This fall, DRONELIFE had the privilege of speaking on a panel with representatives from the FAA. After some discussion, we decided to collaborate on a series of articles pointing out some of the most common mistakes and misconceptions about drone regulations. We know that the vast majority of drone pilots make an effort to follow the rules: we’re doing our part by getting the word out on some issues that may be unclear.
Things the FAA Wishes More Pilots Knew: Does a Mavic Mini Need to be Registered?
The answer is: sometimes.
Some of us remember the simple formula that explained the rules about registering your drone when the program was first introduced in 2015: drones that weigh less than 250 grams – about the size of two sticks of butter – don’t require registration. That was five years ago, however, and the drone industry has changed significantly since then. That formula no longer applies across the board since the implementation of Part 107, enabling commercial operations in the U.S.
When the Mavic Mini was introduced as a micro drone last year, DJI – and the media, we’re guilty too – advertised it specifically as falling under the 250 gram limit for drone registration. (Like this article published on DRONELIFE- mea culpa, my friends.) It’s true that if the Mavic Mini or another micro drone is being operated strictly under the exception for recreational operation, it does not need to be registered. The Mavic Mini, however, is a very powerful drone – and it can be, and frequently is, used for commercial purposes or by a Part 107 pilot who wants to operate outside of the strict boundaries of the Exception for Recreational Flyers.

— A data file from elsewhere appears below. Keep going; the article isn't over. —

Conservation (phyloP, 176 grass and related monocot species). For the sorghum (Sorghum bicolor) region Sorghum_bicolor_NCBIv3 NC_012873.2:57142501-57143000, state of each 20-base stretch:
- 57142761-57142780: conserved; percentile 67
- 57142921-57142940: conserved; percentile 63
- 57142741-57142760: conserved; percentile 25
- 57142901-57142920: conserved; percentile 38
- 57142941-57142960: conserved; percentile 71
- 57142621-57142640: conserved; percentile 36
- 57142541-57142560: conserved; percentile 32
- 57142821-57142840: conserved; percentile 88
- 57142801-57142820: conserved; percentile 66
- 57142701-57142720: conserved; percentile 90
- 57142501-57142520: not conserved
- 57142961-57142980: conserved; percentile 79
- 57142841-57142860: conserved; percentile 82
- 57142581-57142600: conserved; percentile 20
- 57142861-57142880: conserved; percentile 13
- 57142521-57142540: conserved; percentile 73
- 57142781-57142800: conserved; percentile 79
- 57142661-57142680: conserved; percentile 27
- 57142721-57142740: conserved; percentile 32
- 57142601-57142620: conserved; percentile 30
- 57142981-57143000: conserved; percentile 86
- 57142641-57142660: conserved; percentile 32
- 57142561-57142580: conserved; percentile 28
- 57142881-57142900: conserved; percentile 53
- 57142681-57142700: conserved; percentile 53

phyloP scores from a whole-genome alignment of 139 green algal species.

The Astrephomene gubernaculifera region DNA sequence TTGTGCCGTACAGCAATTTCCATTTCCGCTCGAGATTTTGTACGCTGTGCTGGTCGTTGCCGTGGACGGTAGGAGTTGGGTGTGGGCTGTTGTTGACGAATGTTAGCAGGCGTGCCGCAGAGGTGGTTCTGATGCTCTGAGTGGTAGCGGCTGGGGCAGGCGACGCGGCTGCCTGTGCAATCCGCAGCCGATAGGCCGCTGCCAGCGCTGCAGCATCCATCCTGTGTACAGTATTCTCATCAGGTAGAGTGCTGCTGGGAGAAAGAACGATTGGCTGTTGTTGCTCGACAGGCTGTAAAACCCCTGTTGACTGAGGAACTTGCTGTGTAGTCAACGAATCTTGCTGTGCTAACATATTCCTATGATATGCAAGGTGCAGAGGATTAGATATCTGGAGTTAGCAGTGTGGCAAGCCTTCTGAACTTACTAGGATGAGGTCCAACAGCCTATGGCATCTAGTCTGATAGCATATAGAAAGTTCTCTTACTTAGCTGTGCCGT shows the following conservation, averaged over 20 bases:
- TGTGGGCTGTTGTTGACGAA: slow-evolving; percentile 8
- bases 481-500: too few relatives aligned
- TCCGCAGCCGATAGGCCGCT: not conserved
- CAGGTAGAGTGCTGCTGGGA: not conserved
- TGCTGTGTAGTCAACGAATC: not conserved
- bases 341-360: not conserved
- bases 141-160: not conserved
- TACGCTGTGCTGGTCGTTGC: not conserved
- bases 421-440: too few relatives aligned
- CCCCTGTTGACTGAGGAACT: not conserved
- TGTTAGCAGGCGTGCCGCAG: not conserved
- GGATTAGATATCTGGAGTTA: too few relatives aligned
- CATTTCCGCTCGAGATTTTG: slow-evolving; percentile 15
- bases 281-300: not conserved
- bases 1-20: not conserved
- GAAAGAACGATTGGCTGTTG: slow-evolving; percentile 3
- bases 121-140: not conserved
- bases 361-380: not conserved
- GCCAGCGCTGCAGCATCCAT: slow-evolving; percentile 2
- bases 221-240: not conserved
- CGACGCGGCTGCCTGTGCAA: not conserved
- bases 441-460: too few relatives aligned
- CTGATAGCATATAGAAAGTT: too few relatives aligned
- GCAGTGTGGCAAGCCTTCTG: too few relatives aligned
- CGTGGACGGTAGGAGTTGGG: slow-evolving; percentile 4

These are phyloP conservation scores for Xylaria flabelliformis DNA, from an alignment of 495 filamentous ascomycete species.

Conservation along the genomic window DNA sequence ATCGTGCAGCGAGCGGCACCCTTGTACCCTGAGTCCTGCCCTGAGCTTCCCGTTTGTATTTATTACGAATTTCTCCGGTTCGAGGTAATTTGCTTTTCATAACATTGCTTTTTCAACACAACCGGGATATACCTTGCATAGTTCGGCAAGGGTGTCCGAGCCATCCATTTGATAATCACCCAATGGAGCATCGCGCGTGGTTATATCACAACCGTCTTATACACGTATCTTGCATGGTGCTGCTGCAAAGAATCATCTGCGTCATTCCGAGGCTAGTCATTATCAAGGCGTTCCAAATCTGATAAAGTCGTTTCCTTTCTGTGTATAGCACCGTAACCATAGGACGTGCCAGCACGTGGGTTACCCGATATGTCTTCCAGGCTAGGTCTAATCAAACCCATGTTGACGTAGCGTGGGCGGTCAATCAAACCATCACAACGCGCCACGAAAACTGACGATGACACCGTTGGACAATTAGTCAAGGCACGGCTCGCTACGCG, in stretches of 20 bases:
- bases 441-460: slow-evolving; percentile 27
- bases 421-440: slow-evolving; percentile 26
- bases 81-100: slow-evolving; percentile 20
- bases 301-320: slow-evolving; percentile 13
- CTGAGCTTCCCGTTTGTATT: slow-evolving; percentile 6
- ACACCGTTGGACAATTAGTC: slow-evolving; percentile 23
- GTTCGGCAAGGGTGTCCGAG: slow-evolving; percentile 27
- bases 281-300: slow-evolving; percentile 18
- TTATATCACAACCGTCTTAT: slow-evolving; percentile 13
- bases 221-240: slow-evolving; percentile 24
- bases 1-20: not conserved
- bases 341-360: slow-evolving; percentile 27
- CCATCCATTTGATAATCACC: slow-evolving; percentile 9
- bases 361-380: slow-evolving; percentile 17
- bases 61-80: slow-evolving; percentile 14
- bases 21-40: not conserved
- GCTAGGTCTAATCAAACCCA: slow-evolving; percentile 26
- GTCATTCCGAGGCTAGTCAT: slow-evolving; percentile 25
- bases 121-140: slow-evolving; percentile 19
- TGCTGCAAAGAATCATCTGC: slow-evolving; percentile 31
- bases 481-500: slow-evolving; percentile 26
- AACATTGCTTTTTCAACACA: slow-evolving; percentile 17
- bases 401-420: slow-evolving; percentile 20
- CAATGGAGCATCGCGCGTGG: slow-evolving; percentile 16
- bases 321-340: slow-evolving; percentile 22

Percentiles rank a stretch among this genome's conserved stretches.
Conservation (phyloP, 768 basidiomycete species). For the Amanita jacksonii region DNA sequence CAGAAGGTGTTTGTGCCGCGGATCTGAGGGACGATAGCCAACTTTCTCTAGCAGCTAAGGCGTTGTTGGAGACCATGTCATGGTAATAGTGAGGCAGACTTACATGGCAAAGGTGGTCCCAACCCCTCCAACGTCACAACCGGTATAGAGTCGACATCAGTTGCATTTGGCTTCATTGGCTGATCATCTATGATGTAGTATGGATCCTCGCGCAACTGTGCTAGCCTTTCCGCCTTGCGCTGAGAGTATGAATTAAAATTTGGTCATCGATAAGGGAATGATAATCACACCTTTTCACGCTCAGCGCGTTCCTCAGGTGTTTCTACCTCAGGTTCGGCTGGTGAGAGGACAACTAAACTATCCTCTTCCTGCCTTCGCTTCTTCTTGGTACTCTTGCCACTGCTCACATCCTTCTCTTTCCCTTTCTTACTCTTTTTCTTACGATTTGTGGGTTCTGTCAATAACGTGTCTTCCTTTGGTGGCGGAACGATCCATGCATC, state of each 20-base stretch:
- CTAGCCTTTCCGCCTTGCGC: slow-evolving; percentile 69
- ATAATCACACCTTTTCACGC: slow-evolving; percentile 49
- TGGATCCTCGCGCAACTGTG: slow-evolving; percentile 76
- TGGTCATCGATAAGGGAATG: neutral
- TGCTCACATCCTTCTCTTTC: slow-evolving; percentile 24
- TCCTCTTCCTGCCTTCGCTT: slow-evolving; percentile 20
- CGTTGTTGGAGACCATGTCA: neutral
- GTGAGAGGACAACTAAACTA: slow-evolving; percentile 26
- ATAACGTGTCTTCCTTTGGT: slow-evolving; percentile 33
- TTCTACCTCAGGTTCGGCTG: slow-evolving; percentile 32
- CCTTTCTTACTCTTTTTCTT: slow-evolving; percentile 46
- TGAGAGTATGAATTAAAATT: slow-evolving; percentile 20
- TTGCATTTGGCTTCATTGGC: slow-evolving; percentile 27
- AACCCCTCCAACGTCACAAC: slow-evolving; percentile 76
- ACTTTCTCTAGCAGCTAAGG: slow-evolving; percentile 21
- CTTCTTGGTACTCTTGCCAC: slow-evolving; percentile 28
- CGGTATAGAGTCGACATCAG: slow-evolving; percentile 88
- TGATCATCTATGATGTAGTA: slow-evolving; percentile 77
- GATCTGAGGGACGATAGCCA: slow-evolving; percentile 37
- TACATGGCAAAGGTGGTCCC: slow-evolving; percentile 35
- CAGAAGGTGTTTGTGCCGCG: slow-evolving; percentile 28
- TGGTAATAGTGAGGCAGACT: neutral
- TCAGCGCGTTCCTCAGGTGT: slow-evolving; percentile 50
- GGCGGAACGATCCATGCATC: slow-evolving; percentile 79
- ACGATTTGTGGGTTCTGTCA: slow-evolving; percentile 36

When Your Micro Drone Must Be Registered (Helpful Links Below)
“Most folks don’t realize that all drones, irrespective of weight, must be registered with the FAA if the flight is governed by Part 107 or Part 91,” explains John Meehan, Aviation Safety Analyst with the FAA.
Pilots also may not always realize that their flights do not fall under the Exception for Recreational Flyers. “Flying a sUAS for any purpose other than recreation, or not following an existing aeromodelling organization’s safety guidelines, makes the flight governed by Part 107,” Meehan explains. “Flights flown with a sUAS for a commercial purpose, even if flown at no charge, for example, are governed by Part 107.”
There’s the definitive answer: Any drone operated under Part 107 or Part 91 regulations does need to be registered – no matter how small it is. That includes the Mavic Mini or any other micro drone weighing under 250 grams. The good news is that registering your drones can be done online, takes less than five minutes, and only costs $5.
Here are links to some of the pertinent regulations:
- This page describes the aircraft registration requirements under 14 CFR Part 47.
- This page describes how to operate under Part 107 rules.
- This page describes the Exception for Recreational Flyers.
- For those into the fine print, the law referring to the Exception for Recreational Flyers can be found here (see Section 349.)
- This page is for registering your drone.
Miriam McNabb is the Editor-in-Chief of DRONELIFE and CEO of JobForDrones, a professional drone services marketplace, and a fascinated observer of the emerging drone industry and the regulatory environment for drones. Miriam has penned over 3,000 articles focused on the commercial drone space and is an international speaker and recognized figure in the industry. Miriam has a degree from the University of Chicago and over 20 years of experience in high tech sales and marketing for new technologies.
For drone industry consulting or writing, Email Miriam.
Subscribe to DroneLife here.